In more than 20 years of drug abuse research, NIDA has identified important principles for prevention programs in the family, school, and community. Prevention programs often are designed to enhance "protective factors" and to reduce "risk factors." Protective factors are those associated with reduced potential for drug use. Risk factors are those that make drug use more likely. Research has shown that many of the same factors apply to other behaviors such as youth violence, delinquency, school dropout, risky sexual behaviors, and teen pregnancy.
- strong and positive family bonds;
- parental monitoring of children's activities and peers;
- clear rules of conduct that are consistently enforced within the family;
- involvement of parents in the lives of their children;
- success in school performance; strong bonds with institutions, such as school and religious organizations; and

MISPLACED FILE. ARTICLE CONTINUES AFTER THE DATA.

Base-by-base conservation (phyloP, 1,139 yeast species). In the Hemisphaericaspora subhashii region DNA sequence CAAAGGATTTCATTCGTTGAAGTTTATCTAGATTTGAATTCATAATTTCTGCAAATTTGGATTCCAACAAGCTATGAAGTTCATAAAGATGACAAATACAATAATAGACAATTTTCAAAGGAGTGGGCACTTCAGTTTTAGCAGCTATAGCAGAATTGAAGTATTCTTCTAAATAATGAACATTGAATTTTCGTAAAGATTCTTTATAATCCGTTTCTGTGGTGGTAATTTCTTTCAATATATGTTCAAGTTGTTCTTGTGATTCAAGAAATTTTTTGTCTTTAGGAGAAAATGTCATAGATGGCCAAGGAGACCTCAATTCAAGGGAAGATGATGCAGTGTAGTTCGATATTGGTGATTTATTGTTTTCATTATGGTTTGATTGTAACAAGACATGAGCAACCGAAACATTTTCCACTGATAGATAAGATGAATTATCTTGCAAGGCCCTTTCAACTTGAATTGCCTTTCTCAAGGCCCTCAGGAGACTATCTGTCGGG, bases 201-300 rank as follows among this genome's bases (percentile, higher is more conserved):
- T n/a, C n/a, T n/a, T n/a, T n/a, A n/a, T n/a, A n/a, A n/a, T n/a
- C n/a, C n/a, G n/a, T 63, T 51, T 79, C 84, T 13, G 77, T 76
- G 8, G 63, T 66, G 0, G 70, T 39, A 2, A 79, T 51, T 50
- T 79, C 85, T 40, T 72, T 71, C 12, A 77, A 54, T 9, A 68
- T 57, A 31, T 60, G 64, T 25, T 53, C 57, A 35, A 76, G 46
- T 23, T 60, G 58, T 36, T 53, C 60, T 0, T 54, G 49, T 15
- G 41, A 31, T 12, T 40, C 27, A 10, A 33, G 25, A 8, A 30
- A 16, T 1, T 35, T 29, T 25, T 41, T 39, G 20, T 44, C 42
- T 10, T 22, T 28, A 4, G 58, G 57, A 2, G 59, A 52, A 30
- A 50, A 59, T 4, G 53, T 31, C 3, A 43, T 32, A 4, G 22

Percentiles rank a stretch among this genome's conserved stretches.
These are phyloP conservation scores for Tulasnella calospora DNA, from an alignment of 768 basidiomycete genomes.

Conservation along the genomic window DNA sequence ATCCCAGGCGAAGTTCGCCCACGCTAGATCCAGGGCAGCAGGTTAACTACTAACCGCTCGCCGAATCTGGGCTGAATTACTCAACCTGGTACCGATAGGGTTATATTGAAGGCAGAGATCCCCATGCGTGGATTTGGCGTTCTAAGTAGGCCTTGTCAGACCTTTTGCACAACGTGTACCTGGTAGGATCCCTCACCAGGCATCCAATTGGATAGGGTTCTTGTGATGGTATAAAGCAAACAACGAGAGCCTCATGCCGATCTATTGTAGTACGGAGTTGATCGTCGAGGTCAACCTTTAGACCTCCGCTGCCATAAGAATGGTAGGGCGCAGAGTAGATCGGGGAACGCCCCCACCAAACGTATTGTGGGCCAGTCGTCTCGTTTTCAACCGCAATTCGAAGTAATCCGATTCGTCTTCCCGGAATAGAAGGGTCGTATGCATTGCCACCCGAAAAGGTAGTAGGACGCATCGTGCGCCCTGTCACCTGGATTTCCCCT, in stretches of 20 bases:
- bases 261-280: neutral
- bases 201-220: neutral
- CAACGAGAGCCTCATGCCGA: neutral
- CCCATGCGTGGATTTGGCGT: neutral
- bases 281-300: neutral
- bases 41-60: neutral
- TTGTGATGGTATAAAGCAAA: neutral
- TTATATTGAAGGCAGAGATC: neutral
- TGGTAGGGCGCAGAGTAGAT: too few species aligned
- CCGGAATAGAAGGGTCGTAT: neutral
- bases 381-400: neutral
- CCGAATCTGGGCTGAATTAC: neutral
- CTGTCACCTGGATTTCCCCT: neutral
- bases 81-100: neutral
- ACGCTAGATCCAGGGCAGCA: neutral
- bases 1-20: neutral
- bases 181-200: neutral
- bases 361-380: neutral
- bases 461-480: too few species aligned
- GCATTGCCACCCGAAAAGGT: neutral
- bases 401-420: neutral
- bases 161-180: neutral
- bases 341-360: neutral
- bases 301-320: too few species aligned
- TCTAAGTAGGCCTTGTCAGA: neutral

- adoption of conventional norms about drug use.
- chaotic home environments, particularly in which parents abuse
substances or suffer from mental illnesses;
- ineffective parenting, especially with children with difficult temperaments or conduct disorders;
- lack of parent-child attachments and nurturing;
- inappropriately shy or aggressive behavior in the classroom;
- failure in school performance;
- poor social coping skills;
- affiliations with peers displaying deviant behaviors; and
- perceptions of approval of drug-using behaviors in family, work, school, peer, and community environments.